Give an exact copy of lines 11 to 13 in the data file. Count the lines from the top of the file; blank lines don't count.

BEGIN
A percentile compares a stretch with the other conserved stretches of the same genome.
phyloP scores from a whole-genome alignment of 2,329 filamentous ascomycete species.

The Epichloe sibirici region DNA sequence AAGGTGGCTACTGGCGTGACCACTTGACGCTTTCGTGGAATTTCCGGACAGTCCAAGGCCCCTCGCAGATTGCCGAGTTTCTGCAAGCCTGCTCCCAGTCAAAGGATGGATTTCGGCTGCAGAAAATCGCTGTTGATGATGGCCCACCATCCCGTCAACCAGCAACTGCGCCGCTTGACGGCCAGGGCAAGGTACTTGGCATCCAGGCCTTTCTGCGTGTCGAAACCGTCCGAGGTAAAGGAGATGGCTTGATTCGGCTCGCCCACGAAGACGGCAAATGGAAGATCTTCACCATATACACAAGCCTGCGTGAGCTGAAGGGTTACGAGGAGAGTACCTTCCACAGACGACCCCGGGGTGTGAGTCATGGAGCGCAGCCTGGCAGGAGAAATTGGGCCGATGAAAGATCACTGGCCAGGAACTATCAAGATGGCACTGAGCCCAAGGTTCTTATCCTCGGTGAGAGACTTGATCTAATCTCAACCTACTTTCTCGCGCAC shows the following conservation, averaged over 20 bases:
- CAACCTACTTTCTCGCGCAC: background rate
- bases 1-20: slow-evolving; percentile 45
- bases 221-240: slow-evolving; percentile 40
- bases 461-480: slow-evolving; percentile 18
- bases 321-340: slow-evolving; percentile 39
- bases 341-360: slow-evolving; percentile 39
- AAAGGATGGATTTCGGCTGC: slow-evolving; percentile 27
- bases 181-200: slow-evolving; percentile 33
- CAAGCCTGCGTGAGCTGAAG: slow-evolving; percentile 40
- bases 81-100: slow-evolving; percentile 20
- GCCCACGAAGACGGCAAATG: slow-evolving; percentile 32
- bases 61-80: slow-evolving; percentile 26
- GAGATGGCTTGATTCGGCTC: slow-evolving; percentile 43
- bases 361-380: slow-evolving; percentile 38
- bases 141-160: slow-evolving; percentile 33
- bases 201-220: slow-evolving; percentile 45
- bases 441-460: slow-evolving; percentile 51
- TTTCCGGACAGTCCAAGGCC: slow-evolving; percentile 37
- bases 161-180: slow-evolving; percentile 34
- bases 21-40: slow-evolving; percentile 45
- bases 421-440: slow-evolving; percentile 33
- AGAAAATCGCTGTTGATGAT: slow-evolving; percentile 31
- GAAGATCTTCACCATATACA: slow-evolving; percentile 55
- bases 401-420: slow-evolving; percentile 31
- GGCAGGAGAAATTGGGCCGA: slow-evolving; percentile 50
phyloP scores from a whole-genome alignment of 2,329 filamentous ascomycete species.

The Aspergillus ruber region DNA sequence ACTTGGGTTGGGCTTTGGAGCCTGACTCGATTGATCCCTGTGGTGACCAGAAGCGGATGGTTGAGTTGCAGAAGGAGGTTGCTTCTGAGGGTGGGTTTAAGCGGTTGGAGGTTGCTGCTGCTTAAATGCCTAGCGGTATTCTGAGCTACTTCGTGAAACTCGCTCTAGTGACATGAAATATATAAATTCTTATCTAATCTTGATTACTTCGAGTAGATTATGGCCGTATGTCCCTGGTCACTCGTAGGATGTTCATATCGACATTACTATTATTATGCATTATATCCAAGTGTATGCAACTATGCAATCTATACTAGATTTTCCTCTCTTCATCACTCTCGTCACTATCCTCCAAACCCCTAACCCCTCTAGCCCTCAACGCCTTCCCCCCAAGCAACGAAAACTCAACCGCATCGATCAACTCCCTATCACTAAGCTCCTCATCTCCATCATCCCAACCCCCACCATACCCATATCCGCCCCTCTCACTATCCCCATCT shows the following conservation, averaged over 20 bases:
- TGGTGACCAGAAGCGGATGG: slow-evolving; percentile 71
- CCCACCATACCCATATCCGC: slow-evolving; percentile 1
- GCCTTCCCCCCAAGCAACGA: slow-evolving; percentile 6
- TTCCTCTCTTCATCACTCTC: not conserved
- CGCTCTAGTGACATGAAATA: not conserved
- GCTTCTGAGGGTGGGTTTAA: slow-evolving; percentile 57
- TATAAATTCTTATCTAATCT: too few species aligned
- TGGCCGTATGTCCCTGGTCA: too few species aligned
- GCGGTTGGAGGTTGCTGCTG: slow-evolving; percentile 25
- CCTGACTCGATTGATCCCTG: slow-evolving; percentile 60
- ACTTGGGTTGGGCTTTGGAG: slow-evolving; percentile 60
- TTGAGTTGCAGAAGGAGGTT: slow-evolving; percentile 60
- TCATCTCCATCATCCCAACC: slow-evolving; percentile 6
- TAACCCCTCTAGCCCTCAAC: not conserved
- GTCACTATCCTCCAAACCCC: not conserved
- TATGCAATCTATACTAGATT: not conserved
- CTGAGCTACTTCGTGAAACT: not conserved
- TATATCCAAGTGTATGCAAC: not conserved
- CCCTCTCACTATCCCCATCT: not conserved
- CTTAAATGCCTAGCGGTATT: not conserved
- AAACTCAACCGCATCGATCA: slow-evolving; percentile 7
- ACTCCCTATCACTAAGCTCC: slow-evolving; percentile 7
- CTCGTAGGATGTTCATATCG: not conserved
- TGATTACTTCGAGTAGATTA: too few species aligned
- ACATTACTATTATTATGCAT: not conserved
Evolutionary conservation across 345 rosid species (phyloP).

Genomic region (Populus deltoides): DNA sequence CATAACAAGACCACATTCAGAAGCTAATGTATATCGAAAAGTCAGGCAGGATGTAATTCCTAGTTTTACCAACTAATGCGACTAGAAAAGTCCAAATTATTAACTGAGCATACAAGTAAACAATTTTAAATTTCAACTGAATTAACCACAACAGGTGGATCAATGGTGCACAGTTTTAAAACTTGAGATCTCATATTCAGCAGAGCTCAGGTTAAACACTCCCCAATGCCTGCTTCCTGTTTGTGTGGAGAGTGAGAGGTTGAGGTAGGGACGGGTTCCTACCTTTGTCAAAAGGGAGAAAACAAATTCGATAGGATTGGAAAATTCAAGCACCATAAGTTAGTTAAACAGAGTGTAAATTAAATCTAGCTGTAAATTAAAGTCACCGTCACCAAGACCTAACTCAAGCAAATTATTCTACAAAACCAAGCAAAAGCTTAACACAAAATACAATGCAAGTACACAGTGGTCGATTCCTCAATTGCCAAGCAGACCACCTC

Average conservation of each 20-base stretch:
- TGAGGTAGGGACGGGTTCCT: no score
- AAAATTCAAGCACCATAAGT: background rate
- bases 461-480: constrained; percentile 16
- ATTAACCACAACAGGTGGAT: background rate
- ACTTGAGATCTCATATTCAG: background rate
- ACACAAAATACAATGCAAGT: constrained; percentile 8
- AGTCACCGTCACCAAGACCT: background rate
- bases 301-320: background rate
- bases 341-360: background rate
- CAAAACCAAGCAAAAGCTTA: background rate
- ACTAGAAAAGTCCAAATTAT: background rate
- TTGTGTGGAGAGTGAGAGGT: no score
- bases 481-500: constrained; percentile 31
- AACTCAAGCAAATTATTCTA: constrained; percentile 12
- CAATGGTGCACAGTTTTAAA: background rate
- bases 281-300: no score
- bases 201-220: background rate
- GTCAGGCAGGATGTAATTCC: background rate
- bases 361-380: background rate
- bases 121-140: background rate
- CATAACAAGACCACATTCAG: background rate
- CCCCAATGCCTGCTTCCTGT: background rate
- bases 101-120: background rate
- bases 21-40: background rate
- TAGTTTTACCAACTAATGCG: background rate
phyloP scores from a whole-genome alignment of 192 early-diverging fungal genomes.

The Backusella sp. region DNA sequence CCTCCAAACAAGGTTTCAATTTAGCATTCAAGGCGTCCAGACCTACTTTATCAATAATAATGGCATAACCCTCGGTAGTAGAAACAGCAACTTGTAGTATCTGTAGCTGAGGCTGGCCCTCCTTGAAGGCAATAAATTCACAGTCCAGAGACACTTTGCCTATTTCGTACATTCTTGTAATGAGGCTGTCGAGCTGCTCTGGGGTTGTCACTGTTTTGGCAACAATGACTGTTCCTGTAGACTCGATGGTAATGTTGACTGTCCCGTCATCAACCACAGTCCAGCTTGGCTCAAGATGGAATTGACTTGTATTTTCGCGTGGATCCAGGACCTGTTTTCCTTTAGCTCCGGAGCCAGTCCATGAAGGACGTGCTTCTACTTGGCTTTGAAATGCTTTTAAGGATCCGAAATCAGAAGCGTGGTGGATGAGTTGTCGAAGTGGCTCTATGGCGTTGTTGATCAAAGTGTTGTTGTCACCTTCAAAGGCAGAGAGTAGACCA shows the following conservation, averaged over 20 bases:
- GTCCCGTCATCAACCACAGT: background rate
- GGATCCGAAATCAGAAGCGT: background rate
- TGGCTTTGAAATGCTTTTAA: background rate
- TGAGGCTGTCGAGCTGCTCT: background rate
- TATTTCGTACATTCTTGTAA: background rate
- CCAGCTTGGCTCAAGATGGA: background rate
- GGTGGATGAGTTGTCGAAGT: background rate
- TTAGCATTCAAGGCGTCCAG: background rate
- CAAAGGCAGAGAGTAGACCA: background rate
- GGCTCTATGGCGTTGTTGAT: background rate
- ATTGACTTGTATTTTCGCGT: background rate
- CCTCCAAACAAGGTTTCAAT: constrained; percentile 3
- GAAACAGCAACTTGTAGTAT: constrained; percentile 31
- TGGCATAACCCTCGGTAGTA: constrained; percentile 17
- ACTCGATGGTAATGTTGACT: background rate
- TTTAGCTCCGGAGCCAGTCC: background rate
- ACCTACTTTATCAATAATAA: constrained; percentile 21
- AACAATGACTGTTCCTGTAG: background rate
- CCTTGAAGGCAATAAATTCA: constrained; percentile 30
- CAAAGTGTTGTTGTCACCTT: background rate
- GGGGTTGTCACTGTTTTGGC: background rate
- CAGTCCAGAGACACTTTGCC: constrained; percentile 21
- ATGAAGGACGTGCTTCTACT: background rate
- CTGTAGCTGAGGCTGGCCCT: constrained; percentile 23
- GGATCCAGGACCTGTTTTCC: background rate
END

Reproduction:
- bases 181-200: slow-evolving; percentile 33
- CAAGCCTGCGTGAGCTGAAG: slow-evolving; percentile 40
- bases 81-100: slow-evolving; percentile 20